How Twitter Lists Turned a Former Skeptic Into a Believer

When I hear that someone “hates Twitter,” my immediate response is that they must not have discovered Twitter lists. I too used to hate Twitter. I didn’t get how anything of value could come from 140 characters, and I had a hard time finding the signal in the noise. I have done a complete 180 and now use Twitter as my go-to for news, industry knowledge, informal mentorship and many different kinds of outreach. Why? Mostly because of Twitter lists.

Twitter lists help me filter only the information I want to receive at a particular time, rather than trying to wade through a single, massive feed. I have set up Twitter lists for the Mobile Customer Experience Industry (my company Apptentive’s industry), Apptentive Competitors, Influential Reporters, Ballers (my “work crush” list – women I admire and want to emulate), Influencers (people I want to learn from), Women’s Orgs, and Friends.

My Twitter Lists

Work-Related Lists

On my morning commute, Twitter Lists allow me to quickly see what’s going on in the industry, what our competitors are up to and what reporters in our space are saying. Reporters often post questions or requests to Twitter and whoever responds first (or close to first with the best information) could get a quote or a story opportunity. By checking these lists first thing in the morning and again in the afternoon, I can stay up to date and minimize the risk of being blindsided or surprised. I can also figure out which articles are most relevant for my team and then share those out via our @Apptentive Twitter handle or through a Shareable Bites email (socially optimized bites that our team can share via their social media outlets – more on this soon).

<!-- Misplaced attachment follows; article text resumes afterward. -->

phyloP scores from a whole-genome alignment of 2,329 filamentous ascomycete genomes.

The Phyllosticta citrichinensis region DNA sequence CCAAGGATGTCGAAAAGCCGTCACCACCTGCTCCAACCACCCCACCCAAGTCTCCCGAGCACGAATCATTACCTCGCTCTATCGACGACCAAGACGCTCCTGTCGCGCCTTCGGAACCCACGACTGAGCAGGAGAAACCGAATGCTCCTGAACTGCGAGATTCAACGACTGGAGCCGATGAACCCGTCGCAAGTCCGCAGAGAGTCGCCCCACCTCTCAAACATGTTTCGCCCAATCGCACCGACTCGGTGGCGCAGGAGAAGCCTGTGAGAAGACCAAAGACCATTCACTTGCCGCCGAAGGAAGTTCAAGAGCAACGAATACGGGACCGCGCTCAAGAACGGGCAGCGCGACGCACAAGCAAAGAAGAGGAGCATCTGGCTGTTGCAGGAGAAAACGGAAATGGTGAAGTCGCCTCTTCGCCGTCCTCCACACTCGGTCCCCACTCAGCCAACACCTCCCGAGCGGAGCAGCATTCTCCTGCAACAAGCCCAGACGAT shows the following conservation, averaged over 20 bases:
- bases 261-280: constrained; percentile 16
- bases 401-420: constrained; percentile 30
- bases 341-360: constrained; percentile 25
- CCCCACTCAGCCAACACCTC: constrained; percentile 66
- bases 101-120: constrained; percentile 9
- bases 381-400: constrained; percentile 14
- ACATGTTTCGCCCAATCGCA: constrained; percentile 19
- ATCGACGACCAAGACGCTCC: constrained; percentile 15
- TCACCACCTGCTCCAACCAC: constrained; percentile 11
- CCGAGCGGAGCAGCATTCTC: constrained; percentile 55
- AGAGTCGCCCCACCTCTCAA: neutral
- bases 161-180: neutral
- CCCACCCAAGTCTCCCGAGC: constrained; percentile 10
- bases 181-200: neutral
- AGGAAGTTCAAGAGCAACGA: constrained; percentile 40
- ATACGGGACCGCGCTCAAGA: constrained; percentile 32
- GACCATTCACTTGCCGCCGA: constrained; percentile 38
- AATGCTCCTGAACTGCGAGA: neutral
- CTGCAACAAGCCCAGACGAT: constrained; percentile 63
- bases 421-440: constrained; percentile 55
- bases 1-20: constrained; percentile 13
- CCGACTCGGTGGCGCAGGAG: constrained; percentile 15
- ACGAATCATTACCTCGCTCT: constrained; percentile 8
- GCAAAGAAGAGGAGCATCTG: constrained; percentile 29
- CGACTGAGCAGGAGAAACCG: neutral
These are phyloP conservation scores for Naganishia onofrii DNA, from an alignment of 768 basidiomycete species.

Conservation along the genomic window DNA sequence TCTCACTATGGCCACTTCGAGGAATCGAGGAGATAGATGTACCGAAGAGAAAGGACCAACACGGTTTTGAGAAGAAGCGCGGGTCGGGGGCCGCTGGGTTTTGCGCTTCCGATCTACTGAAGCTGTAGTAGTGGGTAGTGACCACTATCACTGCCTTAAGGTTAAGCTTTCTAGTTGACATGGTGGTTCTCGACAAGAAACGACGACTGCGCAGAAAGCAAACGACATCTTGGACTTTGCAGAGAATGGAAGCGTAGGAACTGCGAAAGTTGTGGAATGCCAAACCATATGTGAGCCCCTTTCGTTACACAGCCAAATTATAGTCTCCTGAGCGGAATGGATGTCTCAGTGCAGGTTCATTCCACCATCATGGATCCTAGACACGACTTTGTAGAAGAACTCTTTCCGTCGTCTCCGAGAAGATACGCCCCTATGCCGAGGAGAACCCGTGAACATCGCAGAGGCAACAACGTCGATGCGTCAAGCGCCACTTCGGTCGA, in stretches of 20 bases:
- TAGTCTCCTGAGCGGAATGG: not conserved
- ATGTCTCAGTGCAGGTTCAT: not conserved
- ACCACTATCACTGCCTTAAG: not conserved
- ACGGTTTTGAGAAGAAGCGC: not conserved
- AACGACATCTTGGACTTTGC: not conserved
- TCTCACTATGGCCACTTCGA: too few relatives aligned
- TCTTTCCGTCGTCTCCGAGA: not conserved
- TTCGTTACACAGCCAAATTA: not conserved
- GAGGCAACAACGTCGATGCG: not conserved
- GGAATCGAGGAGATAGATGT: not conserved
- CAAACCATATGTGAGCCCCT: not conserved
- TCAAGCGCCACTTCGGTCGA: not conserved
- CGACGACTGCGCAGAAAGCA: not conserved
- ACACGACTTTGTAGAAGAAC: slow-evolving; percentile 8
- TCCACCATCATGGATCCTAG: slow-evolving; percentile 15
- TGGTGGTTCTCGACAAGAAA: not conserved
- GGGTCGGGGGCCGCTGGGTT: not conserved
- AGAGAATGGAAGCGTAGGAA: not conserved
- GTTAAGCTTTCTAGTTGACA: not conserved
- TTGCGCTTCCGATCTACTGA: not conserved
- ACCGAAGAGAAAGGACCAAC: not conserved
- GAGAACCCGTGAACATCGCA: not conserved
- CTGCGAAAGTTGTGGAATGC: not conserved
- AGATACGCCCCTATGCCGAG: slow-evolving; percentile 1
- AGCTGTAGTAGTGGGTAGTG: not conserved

Informal Mentorship from Work “Crush” List

Finding a mentor can be hard. I’ve found an effective way to receive informal mentorship is by setting up a Twitter list of specific people I want to learn from. My “Ballers” list is a private list of influential women in tech, most of who are involved in marketing. Since visualizing the future is very important to me, this list is made up of a handful of women who are one or two steps ahead me in their careers, mostly in my field. I learn what they read, where they get information, what they think about, what drives them crazy, what gets them excited, what they care about and much more. (Read the complete post Turn Your “Work Crushes” into Informal Mentors with Twitter Lists).

Influencers List

Another important list I’ve created is called Awesome People/Influencers. This list is very diverse and includes more of the usual suspects – it has bigger names in tech and beyond, all people who share very valuable content. This list has absolutely made me smarter and through it I’ve learned about opportunities such as the Coaching Fellowship, which I discovered via one of Adam Grant’s tweets.

Friends List

Facebook is the social network I use for friendship relationships, however, I also follow many friends on Twitter. I’ve noticed that on Twitter my friends post more work-related content and share articles they are reading. Since I’m not on Facebook everyday, this is a quick way to get a snapshot of what some of them are up to.

Keep in mind that you can create a private or public list. No one else can see or subscribe to a private list. However, anyone can search and find a public list and subscribe to it. I subscribe to lists created by Shauna Causey, Cat Posey, Salim Hemdani and Erin Martin.

Public Twitter Lists

I highly recommend setting up Twitter lists (here is a quick how-to). Twitter’s mobile app makes it very easy to do a quick scan of my Twitter lists to gain great insights.

What creative uses have you found for Twitter lists? What have you learned from them?

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